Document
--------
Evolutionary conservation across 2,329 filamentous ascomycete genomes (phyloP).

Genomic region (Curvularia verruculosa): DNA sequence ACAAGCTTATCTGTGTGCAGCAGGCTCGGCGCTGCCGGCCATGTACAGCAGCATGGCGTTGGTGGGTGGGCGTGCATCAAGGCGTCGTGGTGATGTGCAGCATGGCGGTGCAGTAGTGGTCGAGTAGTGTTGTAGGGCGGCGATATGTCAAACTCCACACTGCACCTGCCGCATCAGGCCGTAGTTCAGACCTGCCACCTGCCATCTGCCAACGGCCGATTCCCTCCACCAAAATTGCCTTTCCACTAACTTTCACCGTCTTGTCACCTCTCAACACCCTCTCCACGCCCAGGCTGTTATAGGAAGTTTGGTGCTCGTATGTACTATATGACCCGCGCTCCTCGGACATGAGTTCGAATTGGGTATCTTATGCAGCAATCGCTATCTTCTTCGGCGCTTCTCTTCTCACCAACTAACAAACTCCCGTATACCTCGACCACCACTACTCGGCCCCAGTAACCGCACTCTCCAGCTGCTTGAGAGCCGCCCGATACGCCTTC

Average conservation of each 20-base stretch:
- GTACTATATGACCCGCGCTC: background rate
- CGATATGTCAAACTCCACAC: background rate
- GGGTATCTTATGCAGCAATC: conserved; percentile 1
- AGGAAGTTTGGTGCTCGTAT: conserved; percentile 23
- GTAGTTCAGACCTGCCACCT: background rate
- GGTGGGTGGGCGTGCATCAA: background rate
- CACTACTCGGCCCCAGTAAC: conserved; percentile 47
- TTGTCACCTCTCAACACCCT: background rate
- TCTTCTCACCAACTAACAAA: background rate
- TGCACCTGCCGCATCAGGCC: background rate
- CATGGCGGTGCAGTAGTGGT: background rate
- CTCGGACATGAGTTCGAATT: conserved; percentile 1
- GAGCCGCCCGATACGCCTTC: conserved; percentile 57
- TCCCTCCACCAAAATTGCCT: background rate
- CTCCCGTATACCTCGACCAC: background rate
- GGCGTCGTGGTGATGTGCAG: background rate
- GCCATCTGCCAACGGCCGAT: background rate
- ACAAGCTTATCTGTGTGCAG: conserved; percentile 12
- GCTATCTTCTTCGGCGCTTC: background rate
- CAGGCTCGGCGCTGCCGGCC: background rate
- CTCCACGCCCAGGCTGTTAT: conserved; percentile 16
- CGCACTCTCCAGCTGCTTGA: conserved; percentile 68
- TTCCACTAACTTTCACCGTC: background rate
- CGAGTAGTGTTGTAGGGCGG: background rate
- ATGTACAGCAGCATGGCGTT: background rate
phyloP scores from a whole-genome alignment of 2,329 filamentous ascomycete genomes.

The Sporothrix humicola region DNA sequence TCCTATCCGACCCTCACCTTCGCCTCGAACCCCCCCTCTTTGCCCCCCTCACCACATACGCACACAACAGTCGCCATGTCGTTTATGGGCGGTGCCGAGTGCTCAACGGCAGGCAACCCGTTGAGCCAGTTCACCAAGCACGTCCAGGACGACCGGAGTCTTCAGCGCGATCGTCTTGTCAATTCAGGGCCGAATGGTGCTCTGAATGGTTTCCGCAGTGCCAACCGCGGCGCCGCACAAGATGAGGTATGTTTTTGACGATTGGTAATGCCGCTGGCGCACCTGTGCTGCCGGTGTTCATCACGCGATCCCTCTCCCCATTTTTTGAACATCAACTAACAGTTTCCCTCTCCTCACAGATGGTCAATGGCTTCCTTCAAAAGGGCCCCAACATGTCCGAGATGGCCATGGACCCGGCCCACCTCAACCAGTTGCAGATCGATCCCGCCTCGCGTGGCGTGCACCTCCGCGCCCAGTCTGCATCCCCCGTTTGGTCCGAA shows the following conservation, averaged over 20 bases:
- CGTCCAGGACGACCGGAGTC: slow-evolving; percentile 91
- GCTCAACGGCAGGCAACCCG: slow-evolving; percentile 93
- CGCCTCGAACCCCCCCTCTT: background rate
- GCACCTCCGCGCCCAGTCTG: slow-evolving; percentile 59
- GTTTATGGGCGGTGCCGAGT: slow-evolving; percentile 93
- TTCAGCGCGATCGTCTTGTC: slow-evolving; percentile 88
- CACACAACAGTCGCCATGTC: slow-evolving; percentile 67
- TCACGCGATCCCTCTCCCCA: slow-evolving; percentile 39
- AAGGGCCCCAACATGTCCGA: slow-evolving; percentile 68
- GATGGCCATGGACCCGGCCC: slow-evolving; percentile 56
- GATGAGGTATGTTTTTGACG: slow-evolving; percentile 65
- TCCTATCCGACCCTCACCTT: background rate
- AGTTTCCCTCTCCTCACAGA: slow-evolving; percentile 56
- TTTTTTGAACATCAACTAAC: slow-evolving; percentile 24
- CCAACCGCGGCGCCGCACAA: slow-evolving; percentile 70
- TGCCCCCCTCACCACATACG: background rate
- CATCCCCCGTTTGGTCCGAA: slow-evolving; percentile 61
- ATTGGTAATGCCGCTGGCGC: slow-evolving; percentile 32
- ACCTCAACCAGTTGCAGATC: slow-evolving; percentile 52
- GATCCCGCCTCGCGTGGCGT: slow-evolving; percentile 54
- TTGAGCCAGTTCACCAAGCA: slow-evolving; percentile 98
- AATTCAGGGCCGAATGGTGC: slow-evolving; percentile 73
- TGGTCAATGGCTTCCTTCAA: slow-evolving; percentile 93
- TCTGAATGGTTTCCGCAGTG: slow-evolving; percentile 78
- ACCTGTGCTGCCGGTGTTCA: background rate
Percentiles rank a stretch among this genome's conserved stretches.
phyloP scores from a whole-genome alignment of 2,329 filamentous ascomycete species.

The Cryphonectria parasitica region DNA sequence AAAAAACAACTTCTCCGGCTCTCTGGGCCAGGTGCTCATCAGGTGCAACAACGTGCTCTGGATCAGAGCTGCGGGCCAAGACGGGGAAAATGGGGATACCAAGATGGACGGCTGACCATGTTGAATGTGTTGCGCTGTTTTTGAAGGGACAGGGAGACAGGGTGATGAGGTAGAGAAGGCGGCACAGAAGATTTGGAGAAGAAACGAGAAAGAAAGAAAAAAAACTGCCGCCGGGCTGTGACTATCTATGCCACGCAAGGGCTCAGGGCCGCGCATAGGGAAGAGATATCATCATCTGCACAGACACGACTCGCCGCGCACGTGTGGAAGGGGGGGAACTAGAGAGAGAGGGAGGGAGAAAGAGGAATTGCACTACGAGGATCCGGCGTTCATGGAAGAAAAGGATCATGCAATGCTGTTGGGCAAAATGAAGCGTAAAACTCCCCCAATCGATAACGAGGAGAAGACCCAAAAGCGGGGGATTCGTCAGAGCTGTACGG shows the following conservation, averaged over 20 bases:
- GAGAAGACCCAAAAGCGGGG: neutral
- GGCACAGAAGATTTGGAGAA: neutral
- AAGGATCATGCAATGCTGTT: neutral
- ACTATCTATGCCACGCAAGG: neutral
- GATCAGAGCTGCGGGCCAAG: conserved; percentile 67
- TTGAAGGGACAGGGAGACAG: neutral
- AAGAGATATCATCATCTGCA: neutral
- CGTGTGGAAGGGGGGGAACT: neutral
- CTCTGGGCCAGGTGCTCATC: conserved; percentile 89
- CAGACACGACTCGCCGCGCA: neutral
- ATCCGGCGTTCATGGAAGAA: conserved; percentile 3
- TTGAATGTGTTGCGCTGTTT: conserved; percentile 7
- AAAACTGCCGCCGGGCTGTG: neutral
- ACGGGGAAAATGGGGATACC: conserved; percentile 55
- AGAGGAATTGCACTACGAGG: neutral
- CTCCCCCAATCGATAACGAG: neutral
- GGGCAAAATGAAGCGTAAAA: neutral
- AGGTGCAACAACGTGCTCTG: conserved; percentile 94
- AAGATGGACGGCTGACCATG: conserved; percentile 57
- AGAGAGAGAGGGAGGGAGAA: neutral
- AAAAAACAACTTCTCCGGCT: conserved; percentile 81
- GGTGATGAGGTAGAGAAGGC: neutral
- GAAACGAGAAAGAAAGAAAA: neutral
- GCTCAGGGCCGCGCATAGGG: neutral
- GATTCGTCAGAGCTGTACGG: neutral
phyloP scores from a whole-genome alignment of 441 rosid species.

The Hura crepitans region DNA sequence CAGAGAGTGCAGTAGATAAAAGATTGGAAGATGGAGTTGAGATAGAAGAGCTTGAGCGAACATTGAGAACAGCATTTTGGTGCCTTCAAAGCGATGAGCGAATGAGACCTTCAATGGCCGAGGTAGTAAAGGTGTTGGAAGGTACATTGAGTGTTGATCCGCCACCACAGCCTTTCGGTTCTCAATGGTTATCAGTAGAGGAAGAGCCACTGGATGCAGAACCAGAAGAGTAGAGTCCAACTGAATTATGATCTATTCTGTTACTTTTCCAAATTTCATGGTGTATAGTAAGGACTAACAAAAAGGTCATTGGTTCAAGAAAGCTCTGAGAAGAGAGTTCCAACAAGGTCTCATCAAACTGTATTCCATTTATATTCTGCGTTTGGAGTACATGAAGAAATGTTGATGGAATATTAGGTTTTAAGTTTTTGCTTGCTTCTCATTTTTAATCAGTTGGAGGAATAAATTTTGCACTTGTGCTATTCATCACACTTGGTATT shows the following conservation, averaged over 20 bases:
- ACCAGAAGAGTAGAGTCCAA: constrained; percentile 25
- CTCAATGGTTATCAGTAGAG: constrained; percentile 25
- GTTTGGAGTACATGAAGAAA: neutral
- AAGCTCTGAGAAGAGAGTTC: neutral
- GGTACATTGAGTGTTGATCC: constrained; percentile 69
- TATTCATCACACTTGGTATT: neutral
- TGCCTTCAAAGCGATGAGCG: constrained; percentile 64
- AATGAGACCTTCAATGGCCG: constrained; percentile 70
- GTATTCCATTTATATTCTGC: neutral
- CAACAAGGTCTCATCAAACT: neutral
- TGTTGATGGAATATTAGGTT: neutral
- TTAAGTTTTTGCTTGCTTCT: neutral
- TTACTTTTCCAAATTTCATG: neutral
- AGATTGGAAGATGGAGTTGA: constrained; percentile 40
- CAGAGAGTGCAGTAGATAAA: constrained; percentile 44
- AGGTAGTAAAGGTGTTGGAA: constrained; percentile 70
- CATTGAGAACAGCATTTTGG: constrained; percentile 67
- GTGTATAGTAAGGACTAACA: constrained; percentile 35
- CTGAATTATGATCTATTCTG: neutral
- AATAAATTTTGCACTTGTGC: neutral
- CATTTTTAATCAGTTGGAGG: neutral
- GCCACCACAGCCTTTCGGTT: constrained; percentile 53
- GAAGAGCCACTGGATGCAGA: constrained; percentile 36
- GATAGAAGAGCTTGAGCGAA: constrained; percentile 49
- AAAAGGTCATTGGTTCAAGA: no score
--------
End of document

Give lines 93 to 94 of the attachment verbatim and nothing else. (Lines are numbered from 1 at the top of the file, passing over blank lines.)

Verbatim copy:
- AATGAGACCTTCAATGGCCG: constrained; percentile 70
- GTATTCCATTTATATTCTGC: neutral